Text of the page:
Exercise in a pill – would you take it?

Exercise in a pill – would you take it?

An observational study involving more than 44,700 black women and lasting almost 20 years found that regular, vigorous exercise offers significant protection against development of an aggressive subtype of breast cancer. According to this report in Oncology Nurse Advisor, black women who engaged in brisk exercise for a lifetime average of three or more hours a week had a 47 per cent reduced risk...

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Could exercise really make us want healthier, low-calorie food?

Could exercise really make us want healthier, low-calorie food?

When scientists talk about diet and exercise they generally relate today’s problems to things that made sense in the past. For instance, we’re attracted to sugar because sweeter berries were less likely to give a hunter gatherer an upset stomach. And we’re getting fat because we drive everywhere rather than roaming the plains in search of bison. So how can this article make sense?...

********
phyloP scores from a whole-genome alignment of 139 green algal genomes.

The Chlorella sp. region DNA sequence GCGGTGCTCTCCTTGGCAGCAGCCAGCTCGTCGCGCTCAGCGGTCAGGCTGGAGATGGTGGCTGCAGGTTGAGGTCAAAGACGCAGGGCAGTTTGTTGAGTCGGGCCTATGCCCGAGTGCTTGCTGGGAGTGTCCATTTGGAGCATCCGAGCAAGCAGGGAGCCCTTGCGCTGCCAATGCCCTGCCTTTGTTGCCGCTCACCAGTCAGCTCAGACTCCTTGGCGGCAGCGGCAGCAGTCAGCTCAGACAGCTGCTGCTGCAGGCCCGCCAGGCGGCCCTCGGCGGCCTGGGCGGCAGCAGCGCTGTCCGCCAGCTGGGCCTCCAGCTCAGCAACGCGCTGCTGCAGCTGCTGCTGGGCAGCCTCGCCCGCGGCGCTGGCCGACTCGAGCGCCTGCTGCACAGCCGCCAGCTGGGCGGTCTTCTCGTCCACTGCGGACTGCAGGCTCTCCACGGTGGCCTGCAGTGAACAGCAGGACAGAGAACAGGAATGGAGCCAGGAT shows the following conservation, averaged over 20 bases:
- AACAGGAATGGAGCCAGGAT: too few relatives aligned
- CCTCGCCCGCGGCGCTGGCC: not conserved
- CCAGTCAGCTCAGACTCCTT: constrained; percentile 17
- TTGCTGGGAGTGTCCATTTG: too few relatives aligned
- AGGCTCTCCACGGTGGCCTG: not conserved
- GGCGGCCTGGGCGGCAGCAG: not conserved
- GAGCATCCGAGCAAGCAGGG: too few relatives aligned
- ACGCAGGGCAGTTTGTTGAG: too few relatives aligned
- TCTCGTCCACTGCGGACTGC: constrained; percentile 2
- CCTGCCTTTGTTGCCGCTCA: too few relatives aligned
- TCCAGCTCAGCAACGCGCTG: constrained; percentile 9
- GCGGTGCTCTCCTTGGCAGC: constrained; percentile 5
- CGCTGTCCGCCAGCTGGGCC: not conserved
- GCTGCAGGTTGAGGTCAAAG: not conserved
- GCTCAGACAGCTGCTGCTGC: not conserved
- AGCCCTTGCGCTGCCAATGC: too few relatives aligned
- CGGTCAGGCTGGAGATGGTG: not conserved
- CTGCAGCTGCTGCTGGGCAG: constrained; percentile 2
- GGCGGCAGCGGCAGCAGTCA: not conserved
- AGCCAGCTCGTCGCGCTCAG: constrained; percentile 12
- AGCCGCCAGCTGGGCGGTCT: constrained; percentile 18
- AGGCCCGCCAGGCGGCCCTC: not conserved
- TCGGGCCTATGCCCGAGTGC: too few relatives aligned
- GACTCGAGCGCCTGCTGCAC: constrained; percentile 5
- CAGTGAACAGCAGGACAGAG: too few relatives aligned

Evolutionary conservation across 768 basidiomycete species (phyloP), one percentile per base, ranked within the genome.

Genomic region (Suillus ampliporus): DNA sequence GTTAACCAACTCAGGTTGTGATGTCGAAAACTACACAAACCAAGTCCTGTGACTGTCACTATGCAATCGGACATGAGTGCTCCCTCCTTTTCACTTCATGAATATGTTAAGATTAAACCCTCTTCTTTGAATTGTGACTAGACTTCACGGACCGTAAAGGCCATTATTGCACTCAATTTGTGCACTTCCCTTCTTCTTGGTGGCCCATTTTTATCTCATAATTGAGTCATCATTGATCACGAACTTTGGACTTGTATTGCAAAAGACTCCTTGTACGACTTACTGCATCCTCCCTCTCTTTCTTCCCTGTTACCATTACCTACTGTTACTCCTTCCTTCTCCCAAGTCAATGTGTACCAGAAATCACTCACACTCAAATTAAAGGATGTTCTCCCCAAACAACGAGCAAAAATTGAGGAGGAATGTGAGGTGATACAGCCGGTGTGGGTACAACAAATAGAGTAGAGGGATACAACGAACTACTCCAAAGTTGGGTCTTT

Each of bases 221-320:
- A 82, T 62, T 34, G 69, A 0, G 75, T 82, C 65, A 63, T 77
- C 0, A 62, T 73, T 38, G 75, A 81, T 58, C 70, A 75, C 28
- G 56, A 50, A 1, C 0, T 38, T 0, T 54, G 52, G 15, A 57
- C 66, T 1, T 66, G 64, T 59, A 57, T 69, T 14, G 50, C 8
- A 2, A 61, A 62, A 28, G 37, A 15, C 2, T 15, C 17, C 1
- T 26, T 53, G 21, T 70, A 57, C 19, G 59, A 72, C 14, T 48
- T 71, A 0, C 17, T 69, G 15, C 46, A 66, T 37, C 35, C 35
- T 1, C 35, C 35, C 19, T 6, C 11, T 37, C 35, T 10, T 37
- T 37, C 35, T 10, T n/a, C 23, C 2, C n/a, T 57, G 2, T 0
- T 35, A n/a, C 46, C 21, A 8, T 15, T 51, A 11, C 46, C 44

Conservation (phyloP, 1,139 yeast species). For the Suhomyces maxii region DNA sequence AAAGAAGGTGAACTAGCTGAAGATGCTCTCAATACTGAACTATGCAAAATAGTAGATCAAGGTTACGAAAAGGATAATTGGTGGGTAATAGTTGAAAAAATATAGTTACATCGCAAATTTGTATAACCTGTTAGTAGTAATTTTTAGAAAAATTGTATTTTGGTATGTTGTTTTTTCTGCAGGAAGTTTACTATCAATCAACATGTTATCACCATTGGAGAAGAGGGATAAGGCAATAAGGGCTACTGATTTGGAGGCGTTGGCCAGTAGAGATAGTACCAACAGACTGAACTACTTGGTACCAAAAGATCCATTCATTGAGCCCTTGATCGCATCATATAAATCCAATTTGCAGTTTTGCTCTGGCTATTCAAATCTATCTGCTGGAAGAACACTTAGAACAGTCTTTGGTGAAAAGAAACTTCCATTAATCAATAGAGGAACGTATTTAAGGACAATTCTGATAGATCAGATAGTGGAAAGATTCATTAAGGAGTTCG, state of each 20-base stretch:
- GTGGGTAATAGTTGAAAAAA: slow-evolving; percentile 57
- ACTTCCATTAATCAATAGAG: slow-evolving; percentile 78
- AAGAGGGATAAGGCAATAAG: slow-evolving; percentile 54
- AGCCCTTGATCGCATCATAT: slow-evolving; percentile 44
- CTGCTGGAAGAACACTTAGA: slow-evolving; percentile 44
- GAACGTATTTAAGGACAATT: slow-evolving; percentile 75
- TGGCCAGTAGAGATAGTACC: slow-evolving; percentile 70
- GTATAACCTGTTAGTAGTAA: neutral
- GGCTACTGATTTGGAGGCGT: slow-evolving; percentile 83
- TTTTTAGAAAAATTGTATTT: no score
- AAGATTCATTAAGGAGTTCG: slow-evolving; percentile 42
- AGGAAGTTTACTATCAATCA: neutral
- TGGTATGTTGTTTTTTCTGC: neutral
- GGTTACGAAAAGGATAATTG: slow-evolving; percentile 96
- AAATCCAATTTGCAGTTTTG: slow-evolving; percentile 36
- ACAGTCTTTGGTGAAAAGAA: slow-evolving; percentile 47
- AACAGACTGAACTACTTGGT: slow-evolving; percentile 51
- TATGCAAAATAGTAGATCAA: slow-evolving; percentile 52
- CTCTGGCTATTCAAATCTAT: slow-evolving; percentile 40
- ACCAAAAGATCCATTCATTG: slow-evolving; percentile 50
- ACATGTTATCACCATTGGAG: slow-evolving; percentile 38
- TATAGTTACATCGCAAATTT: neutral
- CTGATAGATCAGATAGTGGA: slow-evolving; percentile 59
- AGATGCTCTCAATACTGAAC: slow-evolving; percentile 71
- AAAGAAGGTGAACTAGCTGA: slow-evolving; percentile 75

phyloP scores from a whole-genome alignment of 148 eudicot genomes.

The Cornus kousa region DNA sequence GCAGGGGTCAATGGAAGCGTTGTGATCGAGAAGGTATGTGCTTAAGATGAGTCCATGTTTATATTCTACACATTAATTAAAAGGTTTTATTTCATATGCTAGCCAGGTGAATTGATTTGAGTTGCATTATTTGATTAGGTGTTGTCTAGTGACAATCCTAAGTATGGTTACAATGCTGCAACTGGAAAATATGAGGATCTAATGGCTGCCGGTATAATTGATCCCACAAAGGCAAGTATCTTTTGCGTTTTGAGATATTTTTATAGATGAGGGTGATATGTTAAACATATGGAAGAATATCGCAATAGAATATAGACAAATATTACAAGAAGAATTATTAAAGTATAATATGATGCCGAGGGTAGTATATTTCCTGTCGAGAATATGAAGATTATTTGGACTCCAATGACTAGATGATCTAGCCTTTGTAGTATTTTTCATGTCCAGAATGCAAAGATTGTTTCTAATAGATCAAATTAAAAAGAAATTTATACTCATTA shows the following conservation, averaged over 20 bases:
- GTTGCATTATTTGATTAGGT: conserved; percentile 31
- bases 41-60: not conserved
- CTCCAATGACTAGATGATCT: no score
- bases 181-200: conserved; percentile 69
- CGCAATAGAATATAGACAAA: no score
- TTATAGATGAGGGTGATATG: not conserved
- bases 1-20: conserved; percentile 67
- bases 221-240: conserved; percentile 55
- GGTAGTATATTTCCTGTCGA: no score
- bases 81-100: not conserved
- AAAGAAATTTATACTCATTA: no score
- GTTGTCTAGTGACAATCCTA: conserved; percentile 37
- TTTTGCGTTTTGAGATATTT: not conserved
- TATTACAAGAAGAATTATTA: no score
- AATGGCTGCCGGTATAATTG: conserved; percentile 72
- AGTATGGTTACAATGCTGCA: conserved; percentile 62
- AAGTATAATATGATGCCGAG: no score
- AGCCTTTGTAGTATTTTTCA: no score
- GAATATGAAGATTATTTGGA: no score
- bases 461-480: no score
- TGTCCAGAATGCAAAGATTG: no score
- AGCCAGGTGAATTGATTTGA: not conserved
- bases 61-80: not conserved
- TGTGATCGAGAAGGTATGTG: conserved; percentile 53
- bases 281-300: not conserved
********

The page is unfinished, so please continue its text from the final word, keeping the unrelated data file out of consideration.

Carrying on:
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Treatment for cancer – who decides when enough is enough?

Treatment for cancer – who decides when enough is enough?

Cutting, burning, administering toxic chemicals… not an excerpt from a torturer’s handbook but the standard triumvirate of treatment for cancer. Surgery. Radiation. Chemotherapy. Having experienced all three I’m all for the idea of skipping those that don’t make a difference to your prognosis, and I think this article makes interesting reading. Obviously, it’s in everyone’s interest to limit...

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Exercise: good for the hips, bad for the ears

Exercise: good for the hips, bad for the ears

A new study has shown that an exercise program can help people with hip osteoarthritis to delay or even avoid total hip replacement surgery. But other studies suggest it might not be a good idea to do the exercise at a gym. With noise levels commonly reaching well over 90 dB (decibels) or more, it’s the equivalent of doing your workout next to someone using a jackhammer. So you could find it...

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If cancer survivors are heroes where does that leave the people who die?

If cancer survivors are heroes where does that leave the people who die?

In this blog, Andrew Graystone makes some interesting points about the way we talk about cancer. For instance, I had no idea that it was Richard Nixon who turned cancer from a shameful secret into a very public war. Like Andrew, I feel uncomfortable with the battle analogy but for slightly different reasons. While he doesn’t necessarily want to turn his body into a war zone, I hate the...

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